Home How behavioral science theory uncovered the insights required to improve vaccine uptake in the US

How behavioral science theory uncovered the insights required to improve vaccine uptake in the US

2 mins read
The challenge

Our client wanted to understand the drivers and barriers of users/non-users of their vaccine, Product X, in order to inform the development of solutions to improve uptake.

The solution

In-depth qualitative interviews were conducted with Pediatricians, Family Practitioners, Physician assistants / Nurse practitioners and System Decision Makers from various practice settings across the US. A mix of Product X users, trialists and non-users were included in the sample.

Throughout the interviews, questioning was grounded in behavioral theory in order to provide our client with a deeper understanding of what was driving/preventing the switch to Product X. Use of the EAST framework, an intuitive model based on the key principles of behavioral science theory, ensured the research design and analysis was structured in way that would help uncover the multitude of potential influences behind uptake.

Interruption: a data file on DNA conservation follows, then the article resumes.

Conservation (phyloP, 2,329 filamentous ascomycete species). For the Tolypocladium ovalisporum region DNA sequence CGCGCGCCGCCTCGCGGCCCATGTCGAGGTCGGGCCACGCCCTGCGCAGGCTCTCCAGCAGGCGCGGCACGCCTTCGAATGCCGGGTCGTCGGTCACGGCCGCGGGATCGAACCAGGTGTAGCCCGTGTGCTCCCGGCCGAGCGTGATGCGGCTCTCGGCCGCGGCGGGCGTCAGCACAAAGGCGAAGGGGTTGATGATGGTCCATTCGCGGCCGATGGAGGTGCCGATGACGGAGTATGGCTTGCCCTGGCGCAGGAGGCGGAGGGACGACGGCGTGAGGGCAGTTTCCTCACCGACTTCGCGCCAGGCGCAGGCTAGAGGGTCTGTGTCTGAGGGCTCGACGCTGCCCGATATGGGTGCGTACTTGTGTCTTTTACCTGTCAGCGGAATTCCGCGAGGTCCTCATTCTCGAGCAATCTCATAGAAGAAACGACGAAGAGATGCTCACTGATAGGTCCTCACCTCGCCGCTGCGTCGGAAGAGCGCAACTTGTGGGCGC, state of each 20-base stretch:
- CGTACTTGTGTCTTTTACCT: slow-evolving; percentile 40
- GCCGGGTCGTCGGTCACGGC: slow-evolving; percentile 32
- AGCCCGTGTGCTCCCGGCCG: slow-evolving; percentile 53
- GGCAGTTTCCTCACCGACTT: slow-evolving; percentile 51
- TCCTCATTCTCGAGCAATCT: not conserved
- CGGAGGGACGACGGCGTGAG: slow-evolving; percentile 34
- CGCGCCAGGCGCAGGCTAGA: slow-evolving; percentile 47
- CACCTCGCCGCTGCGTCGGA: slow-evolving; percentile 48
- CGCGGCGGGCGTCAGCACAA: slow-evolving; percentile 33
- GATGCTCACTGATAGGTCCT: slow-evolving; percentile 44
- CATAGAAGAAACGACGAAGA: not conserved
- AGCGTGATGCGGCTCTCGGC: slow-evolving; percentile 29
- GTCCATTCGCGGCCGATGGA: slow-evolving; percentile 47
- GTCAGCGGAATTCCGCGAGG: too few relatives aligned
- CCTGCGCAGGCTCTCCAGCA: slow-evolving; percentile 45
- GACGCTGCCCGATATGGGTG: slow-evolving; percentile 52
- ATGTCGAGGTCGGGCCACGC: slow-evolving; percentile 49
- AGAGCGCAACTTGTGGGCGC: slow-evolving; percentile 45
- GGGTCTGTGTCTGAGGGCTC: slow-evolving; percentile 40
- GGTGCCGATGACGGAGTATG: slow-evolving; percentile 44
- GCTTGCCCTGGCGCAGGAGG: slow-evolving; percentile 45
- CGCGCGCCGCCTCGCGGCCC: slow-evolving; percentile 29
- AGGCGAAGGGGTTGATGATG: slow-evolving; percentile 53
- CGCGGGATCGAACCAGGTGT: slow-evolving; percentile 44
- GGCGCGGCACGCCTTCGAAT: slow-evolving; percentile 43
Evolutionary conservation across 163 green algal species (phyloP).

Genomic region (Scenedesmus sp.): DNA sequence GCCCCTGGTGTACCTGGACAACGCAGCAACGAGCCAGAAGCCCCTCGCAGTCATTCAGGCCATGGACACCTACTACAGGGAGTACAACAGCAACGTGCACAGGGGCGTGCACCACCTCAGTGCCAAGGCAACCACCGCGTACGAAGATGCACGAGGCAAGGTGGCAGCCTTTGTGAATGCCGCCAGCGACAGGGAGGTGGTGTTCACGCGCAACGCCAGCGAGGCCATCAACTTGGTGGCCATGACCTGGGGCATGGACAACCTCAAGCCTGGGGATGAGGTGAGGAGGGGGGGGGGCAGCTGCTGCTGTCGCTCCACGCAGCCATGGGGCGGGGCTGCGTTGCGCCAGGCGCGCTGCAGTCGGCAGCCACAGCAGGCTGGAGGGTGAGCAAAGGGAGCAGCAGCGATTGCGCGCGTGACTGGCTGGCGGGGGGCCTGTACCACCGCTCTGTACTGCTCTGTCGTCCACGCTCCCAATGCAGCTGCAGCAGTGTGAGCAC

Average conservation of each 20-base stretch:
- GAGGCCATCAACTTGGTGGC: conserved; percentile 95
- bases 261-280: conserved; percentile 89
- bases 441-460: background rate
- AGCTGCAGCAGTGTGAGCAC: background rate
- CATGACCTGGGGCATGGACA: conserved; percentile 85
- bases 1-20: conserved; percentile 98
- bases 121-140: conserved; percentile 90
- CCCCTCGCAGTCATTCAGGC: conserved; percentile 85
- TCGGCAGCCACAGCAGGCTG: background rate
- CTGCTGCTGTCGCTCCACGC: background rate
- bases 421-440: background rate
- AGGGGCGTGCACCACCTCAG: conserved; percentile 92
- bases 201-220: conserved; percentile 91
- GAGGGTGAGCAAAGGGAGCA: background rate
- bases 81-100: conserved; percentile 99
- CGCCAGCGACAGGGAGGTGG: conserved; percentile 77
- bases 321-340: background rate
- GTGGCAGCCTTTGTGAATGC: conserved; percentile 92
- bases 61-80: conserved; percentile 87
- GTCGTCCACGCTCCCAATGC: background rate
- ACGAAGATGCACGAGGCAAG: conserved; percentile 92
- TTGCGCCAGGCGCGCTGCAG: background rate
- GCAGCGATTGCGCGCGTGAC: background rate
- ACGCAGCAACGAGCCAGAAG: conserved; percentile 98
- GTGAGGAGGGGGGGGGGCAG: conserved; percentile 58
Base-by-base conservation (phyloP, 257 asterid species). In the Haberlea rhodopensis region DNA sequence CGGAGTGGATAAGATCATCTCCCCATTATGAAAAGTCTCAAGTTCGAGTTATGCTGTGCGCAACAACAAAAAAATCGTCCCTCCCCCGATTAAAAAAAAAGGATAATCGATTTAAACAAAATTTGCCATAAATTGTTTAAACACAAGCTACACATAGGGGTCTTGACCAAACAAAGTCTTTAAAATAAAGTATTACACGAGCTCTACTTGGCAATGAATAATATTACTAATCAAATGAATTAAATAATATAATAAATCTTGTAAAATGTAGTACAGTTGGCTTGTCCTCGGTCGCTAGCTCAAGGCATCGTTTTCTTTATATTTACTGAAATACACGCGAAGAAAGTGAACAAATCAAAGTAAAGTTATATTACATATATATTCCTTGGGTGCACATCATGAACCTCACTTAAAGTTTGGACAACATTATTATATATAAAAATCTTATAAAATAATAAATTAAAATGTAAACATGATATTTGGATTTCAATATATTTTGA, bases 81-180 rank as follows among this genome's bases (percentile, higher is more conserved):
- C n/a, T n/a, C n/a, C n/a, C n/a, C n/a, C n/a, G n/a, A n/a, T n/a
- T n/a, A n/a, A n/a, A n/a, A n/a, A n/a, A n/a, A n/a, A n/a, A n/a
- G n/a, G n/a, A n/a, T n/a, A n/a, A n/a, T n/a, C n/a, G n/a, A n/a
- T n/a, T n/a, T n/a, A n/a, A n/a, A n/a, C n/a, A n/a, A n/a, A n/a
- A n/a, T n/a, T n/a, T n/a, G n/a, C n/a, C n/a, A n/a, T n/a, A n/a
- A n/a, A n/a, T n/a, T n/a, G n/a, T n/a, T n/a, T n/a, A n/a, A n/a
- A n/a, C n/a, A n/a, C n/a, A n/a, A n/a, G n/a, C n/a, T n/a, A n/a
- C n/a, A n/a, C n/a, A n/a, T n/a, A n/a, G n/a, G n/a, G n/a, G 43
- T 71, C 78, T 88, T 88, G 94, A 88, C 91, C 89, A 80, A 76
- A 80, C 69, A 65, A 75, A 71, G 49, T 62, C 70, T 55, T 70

The outputs

Findings from our research helped our client to understand where and among whom Product X was being adopted. Among users, we determined what prompted their switch and how the overall experience could be improved. Among non-users, we identified the key behavioral and cognitive biases that our client would need to target in order to encourage adoption. By using the EAST framework we were able to consolidate the insights into actionable interventions and solutions that would convince HCPs to switch to Product X.

For example, one such cognitive bias we found was that non-users are strongly influenced by others and are more likely to wait until a vaccine has been around for a while and used by other practices before trialing. Therefore, we recommended a number of ‘socializing’ interventions. These included leveraging the experience of practices currently using Product X to reassure non-users (e.g. soundbites, testimonials, and experience Q&As) and creating a network of ‘advocates’ that can be a reference point for practices considering the transition.

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